Oct 5 2010

Data Validation 2: Enriching WPF with Data Annotations Support

Category: Silverlight | WPFfrancesco @ 05:51

Data Validation 1

Data Validation 3: Silverlight, INotifyDataErrors, Ria Services and The Validation Toolkit for WPF & Silverlight

As I discussed in my previous post the only Validation tool available in WPF that is worth to be used is the support for the interface IDataErrorInfo. On the other hand the more effective way to specify constraints is Data Annotations. Data Annotations are a declarative way to specify validation rules by decorating properties and classes with attributes, so the code defining the validation rules and the business logic are kept completely separate.

In this post I will explain how to use IDataErrorInfo as a bridge between Data Annotations and WPF. More specifically I will show how to provide an implementation of IDataErrorInfo that uses Data Annotations and Validation Exceptions generated on the server side by some web service as source for the validation rules.The code can be found on Codeplex here.

My implementation of IDataErrorInfo is able to control the input against the Data Annotations defined on the Vie Model on the client side and also against constraints defined on the server-side.  The server side constraints may come either from Data Annotations defined on classes that are not available on the client side or directly from  the data sources (for instance database fields).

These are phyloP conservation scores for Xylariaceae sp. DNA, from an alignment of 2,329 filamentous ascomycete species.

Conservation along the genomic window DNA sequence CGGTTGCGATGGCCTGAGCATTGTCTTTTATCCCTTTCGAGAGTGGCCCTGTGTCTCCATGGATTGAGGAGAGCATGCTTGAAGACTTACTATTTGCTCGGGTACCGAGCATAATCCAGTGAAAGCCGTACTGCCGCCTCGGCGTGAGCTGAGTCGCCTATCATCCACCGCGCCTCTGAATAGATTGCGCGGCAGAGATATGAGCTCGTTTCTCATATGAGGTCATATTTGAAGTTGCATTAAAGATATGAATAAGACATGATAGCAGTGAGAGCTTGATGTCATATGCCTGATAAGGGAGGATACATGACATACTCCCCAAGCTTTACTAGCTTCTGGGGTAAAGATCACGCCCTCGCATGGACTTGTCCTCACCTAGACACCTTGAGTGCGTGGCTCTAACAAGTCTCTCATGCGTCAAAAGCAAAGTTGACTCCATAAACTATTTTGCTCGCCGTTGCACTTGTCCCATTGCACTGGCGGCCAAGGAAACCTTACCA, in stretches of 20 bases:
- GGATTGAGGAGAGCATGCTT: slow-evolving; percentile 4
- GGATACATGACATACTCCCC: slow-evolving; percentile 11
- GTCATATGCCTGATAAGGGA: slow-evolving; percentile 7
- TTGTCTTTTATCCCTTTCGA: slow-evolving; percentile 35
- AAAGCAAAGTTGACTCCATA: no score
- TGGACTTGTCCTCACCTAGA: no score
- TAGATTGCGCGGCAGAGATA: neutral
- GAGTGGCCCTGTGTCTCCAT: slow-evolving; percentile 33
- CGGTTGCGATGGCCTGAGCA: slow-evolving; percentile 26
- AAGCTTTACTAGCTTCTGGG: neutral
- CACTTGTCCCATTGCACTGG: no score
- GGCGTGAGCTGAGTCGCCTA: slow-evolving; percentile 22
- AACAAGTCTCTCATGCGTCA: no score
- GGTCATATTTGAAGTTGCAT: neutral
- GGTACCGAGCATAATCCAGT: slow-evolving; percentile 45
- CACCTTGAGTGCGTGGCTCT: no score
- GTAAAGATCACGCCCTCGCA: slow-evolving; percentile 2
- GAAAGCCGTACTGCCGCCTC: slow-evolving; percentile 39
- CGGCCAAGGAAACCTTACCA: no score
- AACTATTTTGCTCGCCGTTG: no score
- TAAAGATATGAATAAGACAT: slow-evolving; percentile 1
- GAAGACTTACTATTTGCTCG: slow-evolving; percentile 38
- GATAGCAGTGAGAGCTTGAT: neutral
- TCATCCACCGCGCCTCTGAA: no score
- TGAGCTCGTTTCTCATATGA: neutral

The only way to communicate validation errors through web service without intermixing them with the business objects is by embedding them into  web exceptions(Fault Contract), since  in the web services protocols arena there is no standard that is specific for validation errors. Therefore a global architecture for handling validation errors need to deal with validation exceptions returned by, possibly asynchronous, calls to web services.

A Short Review of Validation attributes.

The pre-defined validation attributes available in the System.ComponentModel.DataAnnotations namespace are:

  • RangeAttribute: It can be applied to any property or field that implements IComparable. It requires the value be within a constant interval
  • RequiredAttribute: It can be applied to any property, field or parameter. It requires that the value be not null or white spaces in case of a string
  • StringLegthAttribute: It can be applied only to strings. It specifies minimum and maximum number of characters allowed in the string.
  • RegularExpressionAttribute: It can be applied only to strings. I requires that the string conforms with a regular expression.

You can define custom validation rules in two ways:

  1. By using the CustomValidationAttribute. You can apply it to class, properties, fields or parameters of any type. Then you pass it a Type and the name of a static method of that Type. The method is called passing it the value to be validated. The method must return a ValidationResult. if the value returned is ValidationResult.Success the validation is considered successful, otherwise the error information contained in the ValidationResult are used by the layer in charge for displaying the validation errors.
  2. By inheriting from ValidationAttribute to define a new validation attribute. Your custom attribute needs essentially to override the IsValid method.

Attributes applied on a whole class definition are used to perform a global validation involving all values inserted for that class, while attributes applied to individual members validate only that member.